1964 Columbia Studio Cast

The King and I [1964 Columbia Studio Cast]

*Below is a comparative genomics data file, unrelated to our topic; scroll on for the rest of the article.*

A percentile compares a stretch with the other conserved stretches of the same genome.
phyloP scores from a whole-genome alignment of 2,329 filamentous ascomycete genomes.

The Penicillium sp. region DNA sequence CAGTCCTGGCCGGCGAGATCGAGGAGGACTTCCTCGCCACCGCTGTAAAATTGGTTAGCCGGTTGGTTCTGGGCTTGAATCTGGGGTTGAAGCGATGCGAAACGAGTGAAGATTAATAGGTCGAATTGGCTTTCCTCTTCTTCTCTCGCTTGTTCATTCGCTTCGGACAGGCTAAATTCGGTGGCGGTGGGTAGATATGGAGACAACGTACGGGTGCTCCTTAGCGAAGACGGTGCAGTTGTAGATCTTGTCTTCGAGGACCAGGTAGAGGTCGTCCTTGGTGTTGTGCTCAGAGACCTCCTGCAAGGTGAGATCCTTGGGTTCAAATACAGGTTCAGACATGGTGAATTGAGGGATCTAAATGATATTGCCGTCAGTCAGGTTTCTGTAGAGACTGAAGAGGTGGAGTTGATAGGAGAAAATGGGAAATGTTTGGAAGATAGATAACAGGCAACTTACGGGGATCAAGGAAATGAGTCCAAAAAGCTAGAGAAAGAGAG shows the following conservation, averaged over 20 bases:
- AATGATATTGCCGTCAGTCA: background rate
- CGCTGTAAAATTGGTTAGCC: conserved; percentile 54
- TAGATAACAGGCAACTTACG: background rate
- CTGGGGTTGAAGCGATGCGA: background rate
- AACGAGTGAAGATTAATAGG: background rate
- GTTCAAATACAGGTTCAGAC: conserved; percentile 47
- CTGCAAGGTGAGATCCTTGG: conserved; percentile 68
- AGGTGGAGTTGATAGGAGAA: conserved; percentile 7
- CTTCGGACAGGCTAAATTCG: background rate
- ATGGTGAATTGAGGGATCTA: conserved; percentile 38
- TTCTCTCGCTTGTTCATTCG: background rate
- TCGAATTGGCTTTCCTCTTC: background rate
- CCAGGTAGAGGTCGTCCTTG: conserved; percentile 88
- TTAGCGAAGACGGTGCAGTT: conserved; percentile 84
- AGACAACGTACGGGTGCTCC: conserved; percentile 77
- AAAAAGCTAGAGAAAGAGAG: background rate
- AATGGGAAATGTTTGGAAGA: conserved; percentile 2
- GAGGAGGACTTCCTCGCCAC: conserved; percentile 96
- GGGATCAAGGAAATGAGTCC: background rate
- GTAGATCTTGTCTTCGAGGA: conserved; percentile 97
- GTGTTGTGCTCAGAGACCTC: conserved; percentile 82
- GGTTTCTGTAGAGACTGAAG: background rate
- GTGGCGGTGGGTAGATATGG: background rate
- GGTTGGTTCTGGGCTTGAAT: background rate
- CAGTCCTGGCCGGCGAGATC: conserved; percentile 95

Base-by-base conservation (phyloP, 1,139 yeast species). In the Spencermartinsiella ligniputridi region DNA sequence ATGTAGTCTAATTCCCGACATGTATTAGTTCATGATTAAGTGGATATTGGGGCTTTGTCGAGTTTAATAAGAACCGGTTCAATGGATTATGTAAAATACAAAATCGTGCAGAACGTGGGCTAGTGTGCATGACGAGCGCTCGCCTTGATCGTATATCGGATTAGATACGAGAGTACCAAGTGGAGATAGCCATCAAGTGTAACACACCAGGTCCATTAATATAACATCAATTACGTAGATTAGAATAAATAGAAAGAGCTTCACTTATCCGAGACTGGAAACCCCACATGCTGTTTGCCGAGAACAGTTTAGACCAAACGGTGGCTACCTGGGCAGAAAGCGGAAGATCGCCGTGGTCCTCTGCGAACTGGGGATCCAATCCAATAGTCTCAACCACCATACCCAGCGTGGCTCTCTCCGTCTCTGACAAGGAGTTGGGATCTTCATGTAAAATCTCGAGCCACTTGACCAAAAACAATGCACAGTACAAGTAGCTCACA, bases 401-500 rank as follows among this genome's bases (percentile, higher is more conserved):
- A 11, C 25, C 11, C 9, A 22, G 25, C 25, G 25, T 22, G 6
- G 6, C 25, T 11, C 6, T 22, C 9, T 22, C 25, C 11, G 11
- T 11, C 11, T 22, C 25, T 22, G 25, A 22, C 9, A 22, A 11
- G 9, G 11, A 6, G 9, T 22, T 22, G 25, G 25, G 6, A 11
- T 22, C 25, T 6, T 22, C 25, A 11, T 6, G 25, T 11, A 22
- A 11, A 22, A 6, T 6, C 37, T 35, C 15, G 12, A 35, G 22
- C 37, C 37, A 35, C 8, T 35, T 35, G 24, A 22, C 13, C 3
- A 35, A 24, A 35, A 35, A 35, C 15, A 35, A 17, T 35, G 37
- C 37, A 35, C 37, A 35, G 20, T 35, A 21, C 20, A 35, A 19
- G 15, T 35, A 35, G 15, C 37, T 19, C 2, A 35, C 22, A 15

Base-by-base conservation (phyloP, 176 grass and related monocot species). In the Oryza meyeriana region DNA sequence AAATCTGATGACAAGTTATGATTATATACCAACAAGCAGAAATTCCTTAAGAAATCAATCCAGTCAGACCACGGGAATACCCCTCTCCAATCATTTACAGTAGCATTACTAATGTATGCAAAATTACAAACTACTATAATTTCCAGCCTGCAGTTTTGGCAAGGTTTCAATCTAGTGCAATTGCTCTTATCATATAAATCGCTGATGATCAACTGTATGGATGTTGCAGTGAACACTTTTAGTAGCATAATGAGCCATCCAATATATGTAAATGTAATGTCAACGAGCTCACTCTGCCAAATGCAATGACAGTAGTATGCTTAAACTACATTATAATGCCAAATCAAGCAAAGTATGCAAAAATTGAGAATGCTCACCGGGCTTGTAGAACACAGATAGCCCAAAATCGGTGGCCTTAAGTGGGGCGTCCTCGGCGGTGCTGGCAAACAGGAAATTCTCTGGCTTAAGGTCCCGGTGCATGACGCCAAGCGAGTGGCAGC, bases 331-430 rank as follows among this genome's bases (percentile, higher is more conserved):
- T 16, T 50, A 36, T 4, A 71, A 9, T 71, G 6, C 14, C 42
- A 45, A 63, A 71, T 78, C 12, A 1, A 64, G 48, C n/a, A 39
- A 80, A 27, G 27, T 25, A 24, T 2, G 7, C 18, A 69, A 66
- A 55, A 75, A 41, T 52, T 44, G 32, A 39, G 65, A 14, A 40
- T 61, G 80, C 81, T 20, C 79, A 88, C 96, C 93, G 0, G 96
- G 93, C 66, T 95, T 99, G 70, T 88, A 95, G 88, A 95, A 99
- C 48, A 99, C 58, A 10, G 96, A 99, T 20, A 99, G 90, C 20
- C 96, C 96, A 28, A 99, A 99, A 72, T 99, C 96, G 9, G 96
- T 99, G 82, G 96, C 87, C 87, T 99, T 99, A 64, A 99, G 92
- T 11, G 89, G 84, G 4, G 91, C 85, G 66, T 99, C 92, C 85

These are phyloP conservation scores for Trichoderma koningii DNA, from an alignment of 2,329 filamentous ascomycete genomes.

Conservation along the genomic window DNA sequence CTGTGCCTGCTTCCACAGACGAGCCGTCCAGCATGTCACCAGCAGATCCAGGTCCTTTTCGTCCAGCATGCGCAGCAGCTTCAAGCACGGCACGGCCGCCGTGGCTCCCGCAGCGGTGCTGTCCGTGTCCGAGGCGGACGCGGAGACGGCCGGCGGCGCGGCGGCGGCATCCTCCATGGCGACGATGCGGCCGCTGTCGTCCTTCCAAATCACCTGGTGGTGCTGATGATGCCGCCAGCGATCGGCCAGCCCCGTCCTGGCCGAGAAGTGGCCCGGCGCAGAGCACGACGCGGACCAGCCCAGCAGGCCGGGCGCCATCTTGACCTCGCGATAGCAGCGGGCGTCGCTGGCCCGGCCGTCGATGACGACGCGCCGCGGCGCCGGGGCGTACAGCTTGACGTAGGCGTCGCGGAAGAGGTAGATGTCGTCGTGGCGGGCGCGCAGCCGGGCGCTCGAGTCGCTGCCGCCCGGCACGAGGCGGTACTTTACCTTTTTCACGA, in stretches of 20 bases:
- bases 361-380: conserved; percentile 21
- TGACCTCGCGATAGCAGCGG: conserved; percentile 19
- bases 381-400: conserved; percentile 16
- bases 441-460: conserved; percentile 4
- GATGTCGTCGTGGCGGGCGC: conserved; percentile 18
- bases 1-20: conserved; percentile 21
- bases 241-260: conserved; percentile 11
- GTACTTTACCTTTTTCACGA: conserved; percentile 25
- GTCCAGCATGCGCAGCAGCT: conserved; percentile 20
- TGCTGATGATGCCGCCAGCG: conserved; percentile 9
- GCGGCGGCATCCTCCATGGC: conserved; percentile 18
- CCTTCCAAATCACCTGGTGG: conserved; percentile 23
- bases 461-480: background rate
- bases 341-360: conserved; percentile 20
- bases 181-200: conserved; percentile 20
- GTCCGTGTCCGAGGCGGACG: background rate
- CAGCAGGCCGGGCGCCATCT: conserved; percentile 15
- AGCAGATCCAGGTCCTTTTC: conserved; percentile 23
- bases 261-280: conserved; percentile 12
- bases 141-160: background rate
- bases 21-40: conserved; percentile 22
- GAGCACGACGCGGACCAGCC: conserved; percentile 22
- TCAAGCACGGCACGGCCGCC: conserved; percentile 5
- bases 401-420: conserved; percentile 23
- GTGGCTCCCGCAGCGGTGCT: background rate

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In his liner notes to the 1993 CD reissue of this 1964 studio cast recording of The King and I, Marc Kirkeby suggests two reasons for its existence, first that the 1951 original cast of the show "lacked great singers," and second that no stereo version of the show existed. But the 1956 original soundtrack, which was in stereo, boasted a "great singer" in Marni Nixon. Actually, there are two better reasons why Columbia Records chose to make a recording of the show. First, it didn't have one -- the original Broadway cast album was on Decca, and the original soundtrack was on Capitol. Second, RCA Victor, Columbia's third major rival, was about to record the 1964 Broadway revival. Coming up with a studio cast album gave Columbia a competitive product in the marketplace. The highlights of this version are found in the principals, Barbara Cook, who had appeared in a 1960 New York revival, giving a characteristically warm and affecting performance as Anna Leonowens, and Theodore Bikel, late of The Sound of Music, being, for once, a king who could sing. But the album on the whole falls victim to a typical weakness of studio cast albums: Never having been onstage together, the performers sound like they're in different shows. Bikel is the only one who is trying for a dramatic portrayal; Cook doesn't bother to alter her accent, so her declaration that she comes from Wales in one song is laughable. And songs like "My Lord and Master" are sung by opera singers -- like Jeanette Scovotti -- who sound like opera singers. The result is a muddle, though there are some fine performances. (This album marks the first recording of "Western People Funny." "March of the Siamese Children," a Cleveland Pops performance, has been added for the CD reissue.)

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